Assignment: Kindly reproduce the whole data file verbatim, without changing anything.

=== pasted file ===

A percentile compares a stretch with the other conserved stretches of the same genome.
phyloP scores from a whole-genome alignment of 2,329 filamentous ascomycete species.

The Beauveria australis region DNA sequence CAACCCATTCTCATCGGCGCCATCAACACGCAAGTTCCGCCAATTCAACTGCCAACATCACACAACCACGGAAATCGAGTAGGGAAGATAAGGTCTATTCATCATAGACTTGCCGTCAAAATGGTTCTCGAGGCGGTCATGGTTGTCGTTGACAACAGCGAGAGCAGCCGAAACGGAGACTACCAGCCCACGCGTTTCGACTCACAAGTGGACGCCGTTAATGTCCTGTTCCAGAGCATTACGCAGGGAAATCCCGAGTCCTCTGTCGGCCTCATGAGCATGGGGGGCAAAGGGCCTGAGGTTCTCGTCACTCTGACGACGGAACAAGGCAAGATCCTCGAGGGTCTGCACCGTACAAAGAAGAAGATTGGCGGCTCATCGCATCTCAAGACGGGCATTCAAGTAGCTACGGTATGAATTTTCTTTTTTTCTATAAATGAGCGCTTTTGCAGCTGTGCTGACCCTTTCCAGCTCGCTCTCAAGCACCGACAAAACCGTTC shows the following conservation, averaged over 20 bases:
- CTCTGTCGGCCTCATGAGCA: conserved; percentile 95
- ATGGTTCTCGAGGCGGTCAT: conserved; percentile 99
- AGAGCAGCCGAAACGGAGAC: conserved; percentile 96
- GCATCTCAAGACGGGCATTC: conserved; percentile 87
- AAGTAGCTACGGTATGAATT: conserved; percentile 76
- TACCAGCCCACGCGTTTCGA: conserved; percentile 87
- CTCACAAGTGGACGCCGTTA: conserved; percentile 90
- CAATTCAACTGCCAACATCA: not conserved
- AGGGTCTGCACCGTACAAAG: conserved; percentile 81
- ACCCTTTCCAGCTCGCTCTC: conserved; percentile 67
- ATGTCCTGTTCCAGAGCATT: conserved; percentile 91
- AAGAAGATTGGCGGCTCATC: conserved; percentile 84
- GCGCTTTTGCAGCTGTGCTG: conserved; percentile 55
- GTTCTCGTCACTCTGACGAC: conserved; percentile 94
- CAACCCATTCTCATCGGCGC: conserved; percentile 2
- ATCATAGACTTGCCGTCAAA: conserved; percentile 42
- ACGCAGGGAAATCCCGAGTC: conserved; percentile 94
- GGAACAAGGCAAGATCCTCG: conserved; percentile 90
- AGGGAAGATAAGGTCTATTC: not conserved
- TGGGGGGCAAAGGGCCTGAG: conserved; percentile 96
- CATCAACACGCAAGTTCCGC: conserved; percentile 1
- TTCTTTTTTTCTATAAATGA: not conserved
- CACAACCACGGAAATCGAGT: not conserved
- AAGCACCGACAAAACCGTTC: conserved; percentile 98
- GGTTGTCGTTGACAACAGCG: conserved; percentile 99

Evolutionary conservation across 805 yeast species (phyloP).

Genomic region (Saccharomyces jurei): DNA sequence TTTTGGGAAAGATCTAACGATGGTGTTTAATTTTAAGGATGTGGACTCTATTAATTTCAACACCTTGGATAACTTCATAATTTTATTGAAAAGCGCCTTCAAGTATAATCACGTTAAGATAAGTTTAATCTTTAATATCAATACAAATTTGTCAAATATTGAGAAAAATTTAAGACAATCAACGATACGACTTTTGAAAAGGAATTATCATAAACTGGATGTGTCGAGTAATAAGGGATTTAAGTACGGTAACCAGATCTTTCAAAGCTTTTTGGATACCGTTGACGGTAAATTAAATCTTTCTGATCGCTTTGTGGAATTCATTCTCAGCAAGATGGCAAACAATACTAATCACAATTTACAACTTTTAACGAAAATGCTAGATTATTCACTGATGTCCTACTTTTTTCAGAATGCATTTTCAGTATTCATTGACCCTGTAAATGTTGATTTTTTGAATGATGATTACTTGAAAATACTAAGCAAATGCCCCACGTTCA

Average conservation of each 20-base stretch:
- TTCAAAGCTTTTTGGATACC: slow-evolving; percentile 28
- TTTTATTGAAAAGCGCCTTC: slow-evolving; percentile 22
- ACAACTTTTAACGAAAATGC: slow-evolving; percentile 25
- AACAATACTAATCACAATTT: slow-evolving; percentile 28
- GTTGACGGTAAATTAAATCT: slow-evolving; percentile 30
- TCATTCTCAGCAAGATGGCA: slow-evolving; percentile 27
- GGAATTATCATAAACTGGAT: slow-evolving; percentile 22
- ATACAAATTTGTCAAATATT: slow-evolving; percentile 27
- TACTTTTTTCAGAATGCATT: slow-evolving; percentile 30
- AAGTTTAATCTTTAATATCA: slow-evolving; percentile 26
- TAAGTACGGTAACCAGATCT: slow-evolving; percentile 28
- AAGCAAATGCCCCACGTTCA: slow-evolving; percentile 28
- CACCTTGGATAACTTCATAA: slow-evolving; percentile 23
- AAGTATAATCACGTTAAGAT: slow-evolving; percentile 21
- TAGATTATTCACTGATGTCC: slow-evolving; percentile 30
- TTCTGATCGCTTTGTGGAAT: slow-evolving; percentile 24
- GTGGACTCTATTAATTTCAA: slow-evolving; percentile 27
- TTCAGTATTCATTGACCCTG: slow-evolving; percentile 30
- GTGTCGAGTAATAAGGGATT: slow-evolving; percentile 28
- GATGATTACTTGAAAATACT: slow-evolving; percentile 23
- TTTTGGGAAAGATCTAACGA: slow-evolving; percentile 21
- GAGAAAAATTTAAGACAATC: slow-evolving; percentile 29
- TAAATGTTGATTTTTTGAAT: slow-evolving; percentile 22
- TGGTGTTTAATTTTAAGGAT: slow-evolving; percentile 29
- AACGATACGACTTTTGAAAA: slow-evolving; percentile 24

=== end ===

A percentile compares a stretch with the other conserved stretches of the same genome.
phyloP scores from a whole-genome alignment of 2,329 filamentous ascomycete species.

The Beauveria australis region DNA sequence CAACCCATTCTCATCGGCGCCATCAACACGCAAGTTCCGCCAATTCAACTGCCAACATCACACAACCACGGAAATCGAGTAGGGAAGATAAGGTCTATTCATCATAGACTTGCCGTCAAAATGGTTCTCGAGGCGGTCATGGTTGTCGTTGACAACAGCGAGAGCAGCCGAAACGGAGACTACCAGCCCACGCGTTTCGACTCACAAGTGGACGCCGTTAATGTCCTGTTCCAGAGCATTACGCAGGGAAATCCCGAGTCCTCTGTCGGCCTCATGAGCATGGGGGGCAAAGGGCCTGAGGTTCTCGTCACTCTGACGACGGAACAAGGCAAGATCCTCGAGGGTCTGCACCGTACAAAGAAGAAGATTGGCGGCTCATCGCATCTCAAGACGGGCATTCAAGTAGCTACGGTATGAATTTTCTTTTTTTCTATAAATGAGCGCTTTTGCAGCTGTGCTGACCCTTTCCAGCTCGCTCTCAAGCACCGACAAAACCGTTC shows the following conservation, averaged over 20 bases:
- CTCTGTCGGCCTCATGAGCA: conserved; percentile 95
- ATGGTTCTCGAGGCGGTCAT: conserved; percentile 99
- AGAGCAGCCGAAACGGAGAC: conserved; percentile 96
- GCATCTCAAGACGGGCATTC: conserved; percentile 87
- AAGTAGCTACGGTATGAATT: conserved; percentile 76
- TACCAGCCCACGCGTTTCGA: conserved; percentile 87
- CTCACAAGTGGACGCCGTTA: conserved; percentile 90
- CAATTCAACTGCCAACATCA: not conserved
- AGGGTCTGCACCGTACAAAG: conserved; percentile 81
- ACCCTTTCCAGCTCGCTCTC: conserved; percentile 67
- ATGTCCTGTTCCAGAGCATT: conserved; percentile 91
- AAGAAGATTGGCGGCTCATC: conserved; percentile 84
- GCGCTTTTGCAGCTGTGCTG: conserved; percentile 55
- GTTCTCGTCACTCTGACGAC: conserved; percentile 94
- CAACCCATTCTCATCGGCGC: conserved; percentile 2
- ATCATAGACTTGCCGTCAAA: conserved; percentile 42
- ACGCAGGGAAATCCCGAGTC: conserved; percentile 94
- GGAACAAGGCAAGATCCTCG: conserved; percentile 90
- AGGGAAGATAAGGTCTATTC: not conserved
- TGGGGGGCAAAGGGCCTGAG: conserved; percentile 96
- CATCAACACGCAAGTTCCGC: conserved; percentile 1
- TTCTTTTTTTCTATAAATGA: not conserved
- CACAACCACGGAAATCGAGT: not conserved
- AAGCACCGACAAAACCGTTC: conserved; percentile 98
- GGTTGTCGTTGACAACAGCG: conserved; percentile 99

Evolutionary conservation across 805 yeast species (phyloP).

Genomic region (Saccharomyces jurei): DNA sequence TTTTGGGAAAGATCTAACGATGGTGTTTAATTTTAAGGATGTGGACTCTATTAATTTCAACACCTTGGATAACTTCATAATTTTATTGAAAAGCGCCTTCAAGTATAATCACGTTAAGATAAGTTTAATCTTTAATATCAATACAAATTTGTCAAATATTGAGAAAAATTTAAGACAATCAACGATACGACTTTTGAAAAGGAATTATCATAAACTGGATGTGTCGAGTAATAAGGGATTTAAGTACGGTAACCAGATCTTTCAAAGCTTTTTGGATACCGTTGACGGTAAATTAAATCTTTCTGATCGCTTTGTGGAATTCATTCTCAGCAAGATGGCAAACAATACTAATCACAATTTACAACTTTTAACGAAAATGCTAGATTATTCACTGATGTCCTACTTTTTTCAGAATGCATTTTCAGTATTCATTGACCCTGTAAATGTTGATTTTTTGAATGATGATTACTTGAAAATACTAAGCAAATGCCCCACGTTCA

Average conservation of each 20-base stretch:
- TTCAAAGCTTTTTGGATACC: slow-evolving; percentile 28
- TTTTATTGAAAAGCGCCTTC: slow-evolving; percentile 22
- ACAACTTTTAACGAAAATGC: slow-evolving; percentile 25
- AACAATACTAATCACAATTT: slow-evolving; percentile 28
- GTTGACGGTAAATTAAATCT: slow-evolving; percentile 30
- TCATTCTCAGCAAGATGGCA: slow-evolving; percentile 27
- GGAATTATCATAAACTGGAT: slow-evolving; percentile 22
- ATACAAATTTGTCAAATATT: slow-evolving; percentile 27
- TACTTTTTTCAGAATGCATT: slow-evolving; percentile 30
- AAGTTTAATCTTTAATATCA: slow-evolving; percentile 26
- TAAGTACGGTAACCAGATCT: slow-evolving; percentile 28
- AAGCAAATGCCCCACGTTCA: slow-evolving; percentile 28
- CACCTTGGATAACTTCATAA: slow-evolving; percentile 23
- AAGTATAATCACGTTAAGAT: slow-evolving; percentile 21
- TAGATTATTCACTGATGTCC: slow-evolving; percentile 30
- TTCTGATCGCTTTGTGGAAT: slow-evolving; percentile 24
- GTGGACTCTATTAATTTCAA: slow-evolving; percentile 27
- TTCAGTATTCATTGACCCTG: slow-evolving; percentile 30
- GTGTCGAGTAATAAGGGATT: slow-evolving; percentile 28
- GATGATTACTTGAAAATACT: slow-evolving; percentile 23
- TTTTGGGAAAGATCTAACGA: slow-evolving; percentile 21
- GAGAAAAATTTAAGACAATC: slow-evolving; percentile 29
- TAAATGTTGATTTTTTGAAT: slow-evolving; percentile 22
- TGGTGTTTAATTTTAAGGAT: slow-evolving; percentile 29
- AACGATACGACTTTTGAAAA: slow-evolving; percentile 24